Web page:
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Prix 1987 - 2007

ORF Oberösterreich

Difference Engine #3
construct, Lynn Hershman

The "Difference Engine #3" uses the architecture of the ZKM Media Museum as a 3D template and the visitors to the museum as the interface. It is an inter active, multi-user, sculpture about surveillance, voyeurism, digital absorption and spiritual trans form ation of the body.

The "Difference Engine #3" was inspired by Charles Babbage's original "Difference Engine #1" (commonly considered the world's first computer). The original machine was used to calculate numerical positions. This piece calculates the captured image and position in the physical/virtual space of visitors to a physical space, located now at the ZKM Media Museum.

Avatars of museum visitors are "born" when they approach one of three Bi-Directional Browsing Units (BBU's). These are mirror-like units that flip between the physical and vitual space. Quickcams embedded in the BBU's, flip 180 degrees to capture the image (Avatar) of the person standing before it. Each avatar (image of the visitor) is assigned a number, repre senting the time in seconds the visitor approached the unit. The numbered avatar embarks on a 27 second journey through a 3D representation of the museum constructed in VRML2 and coded with JAVA3.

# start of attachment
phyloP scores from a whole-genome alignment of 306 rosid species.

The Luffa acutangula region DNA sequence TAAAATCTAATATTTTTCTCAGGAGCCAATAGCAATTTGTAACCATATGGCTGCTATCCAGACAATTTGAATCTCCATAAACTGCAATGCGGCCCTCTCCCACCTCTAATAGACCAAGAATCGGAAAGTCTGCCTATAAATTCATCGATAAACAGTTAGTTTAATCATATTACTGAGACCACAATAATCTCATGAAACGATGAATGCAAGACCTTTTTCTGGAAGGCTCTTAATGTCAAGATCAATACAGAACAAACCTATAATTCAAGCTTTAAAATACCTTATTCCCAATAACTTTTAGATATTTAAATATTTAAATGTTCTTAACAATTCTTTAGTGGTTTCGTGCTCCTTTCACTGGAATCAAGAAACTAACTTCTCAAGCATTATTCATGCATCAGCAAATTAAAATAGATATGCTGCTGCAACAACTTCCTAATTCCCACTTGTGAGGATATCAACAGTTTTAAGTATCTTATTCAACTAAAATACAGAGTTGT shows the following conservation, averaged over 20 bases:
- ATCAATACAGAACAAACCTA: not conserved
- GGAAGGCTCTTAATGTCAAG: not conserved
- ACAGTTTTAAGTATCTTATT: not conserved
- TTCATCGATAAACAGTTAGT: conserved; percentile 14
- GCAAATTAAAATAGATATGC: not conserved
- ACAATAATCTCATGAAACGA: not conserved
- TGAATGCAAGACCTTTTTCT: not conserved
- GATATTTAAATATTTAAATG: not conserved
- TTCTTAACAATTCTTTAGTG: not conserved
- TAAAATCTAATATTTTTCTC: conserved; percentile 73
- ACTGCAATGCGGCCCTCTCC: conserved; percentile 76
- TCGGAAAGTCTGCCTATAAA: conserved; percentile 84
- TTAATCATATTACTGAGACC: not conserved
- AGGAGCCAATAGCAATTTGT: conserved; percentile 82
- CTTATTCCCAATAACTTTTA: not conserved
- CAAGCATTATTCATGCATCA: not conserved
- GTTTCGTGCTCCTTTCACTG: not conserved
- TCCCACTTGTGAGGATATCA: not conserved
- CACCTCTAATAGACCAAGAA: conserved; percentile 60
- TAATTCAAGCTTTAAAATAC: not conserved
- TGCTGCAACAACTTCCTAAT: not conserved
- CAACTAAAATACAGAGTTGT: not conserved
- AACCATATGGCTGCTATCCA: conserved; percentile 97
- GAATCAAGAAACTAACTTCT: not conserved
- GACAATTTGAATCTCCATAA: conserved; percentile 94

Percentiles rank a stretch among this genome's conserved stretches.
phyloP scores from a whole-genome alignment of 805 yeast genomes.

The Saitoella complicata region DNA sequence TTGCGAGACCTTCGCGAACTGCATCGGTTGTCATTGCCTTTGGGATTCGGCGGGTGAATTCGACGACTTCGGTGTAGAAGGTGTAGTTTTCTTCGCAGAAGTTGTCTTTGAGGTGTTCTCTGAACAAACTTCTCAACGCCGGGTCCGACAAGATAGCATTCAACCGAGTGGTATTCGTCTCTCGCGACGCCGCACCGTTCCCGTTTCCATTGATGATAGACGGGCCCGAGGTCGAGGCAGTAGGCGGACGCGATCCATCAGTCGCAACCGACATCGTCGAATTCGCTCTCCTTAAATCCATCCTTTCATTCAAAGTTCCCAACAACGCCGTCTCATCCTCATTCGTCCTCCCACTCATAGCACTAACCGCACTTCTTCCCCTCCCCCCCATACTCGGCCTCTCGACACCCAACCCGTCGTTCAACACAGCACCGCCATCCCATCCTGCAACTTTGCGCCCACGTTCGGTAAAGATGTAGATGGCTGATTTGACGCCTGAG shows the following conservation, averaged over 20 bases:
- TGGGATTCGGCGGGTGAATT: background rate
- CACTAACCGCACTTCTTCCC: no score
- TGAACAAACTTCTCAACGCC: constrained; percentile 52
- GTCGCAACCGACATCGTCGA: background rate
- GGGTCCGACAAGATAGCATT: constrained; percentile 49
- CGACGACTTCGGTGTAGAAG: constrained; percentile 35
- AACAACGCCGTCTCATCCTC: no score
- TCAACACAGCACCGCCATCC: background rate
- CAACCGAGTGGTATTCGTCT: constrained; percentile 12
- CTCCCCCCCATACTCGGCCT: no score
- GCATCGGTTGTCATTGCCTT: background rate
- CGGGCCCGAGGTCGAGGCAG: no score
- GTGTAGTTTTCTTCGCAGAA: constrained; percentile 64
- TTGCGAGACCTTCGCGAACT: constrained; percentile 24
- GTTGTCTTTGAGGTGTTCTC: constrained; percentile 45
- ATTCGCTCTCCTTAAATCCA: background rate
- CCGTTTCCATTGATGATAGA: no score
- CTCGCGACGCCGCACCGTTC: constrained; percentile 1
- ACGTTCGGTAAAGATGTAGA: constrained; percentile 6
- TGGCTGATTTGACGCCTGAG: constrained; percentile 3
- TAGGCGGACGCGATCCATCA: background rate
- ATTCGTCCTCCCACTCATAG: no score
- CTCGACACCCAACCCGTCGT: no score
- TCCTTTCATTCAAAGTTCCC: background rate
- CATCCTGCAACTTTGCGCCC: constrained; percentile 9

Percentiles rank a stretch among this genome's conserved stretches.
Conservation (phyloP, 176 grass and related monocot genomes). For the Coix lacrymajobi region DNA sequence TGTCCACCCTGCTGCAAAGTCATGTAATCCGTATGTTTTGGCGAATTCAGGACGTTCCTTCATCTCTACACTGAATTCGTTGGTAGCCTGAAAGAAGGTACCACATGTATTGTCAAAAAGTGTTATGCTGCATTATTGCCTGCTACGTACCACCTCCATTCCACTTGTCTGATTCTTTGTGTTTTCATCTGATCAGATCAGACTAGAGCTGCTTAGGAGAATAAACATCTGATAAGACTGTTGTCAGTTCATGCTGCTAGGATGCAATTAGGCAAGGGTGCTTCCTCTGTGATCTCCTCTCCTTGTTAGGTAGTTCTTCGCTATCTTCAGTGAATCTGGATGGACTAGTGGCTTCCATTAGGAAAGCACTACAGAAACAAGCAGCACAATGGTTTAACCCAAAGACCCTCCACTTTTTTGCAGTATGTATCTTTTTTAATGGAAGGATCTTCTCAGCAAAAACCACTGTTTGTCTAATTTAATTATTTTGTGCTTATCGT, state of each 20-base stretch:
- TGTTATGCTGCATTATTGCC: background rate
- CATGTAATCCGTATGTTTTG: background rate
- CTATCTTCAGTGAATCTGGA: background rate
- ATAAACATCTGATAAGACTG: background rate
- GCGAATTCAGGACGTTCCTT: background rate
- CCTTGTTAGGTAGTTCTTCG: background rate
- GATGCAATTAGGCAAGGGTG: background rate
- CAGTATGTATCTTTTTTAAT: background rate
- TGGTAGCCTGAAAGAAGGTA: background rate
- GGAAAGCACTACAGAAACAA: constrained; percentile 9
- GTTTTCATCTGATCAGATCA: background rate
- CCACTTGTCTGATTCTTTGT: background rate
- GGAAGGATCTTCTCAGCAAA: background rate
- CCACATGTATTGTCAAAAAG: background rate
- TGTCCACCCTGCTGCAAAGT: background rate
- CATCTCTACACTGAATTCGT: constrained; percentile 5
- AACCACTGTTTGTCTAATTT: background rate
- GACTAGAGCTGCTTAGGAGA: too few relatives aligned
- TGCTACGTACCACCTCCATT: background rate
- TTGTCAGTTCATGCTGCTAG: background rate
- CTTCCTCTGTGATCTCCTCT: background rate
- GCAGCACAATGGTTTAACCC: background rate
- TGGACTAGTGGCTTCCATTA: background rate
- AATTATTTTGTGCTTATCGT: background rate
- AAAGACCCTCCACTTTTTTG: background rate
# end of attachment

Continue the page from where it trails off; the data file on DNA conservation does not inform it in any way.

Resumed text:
The avatar then moves to a Purgatorial Site where it cycles continuously with 30 other avatars. Eventually, the avatars are archived permanently on the Internet where their image can be recalled via the identity number.

Online visitors choose a "generic" avatar to represent them and travel alongside the avatars created for people in the actual museum. Visitors online can also "capture" images within the museum-they can see into the space via the a live video feed from the camera that is capturing the image of people in the museum. There is a dedicated chat line that allows viewers online to communicate with people in the physical space.


The physical installation consists of three stations called Bi-Directional Browsing Units (BBUs). The BBUs house a graphical representation of the museum, act as a "mirror link" between "real" visitors to the museum and those who lurk "virtually" on the Internet. The "mirror" reflects:

1.) from the Internet into the physical space of the ZKM museum and

2.) from museum into cyberspace.

At the entrance to the museum a large LCD screen houses the Purgatory images in which the Avatars suspend.

Web Page

A dedicated site hosts information about the pro ject's development and provides views into the real and virtual spaces. It is via this site that the Internet user is afforded photo control over the BBU.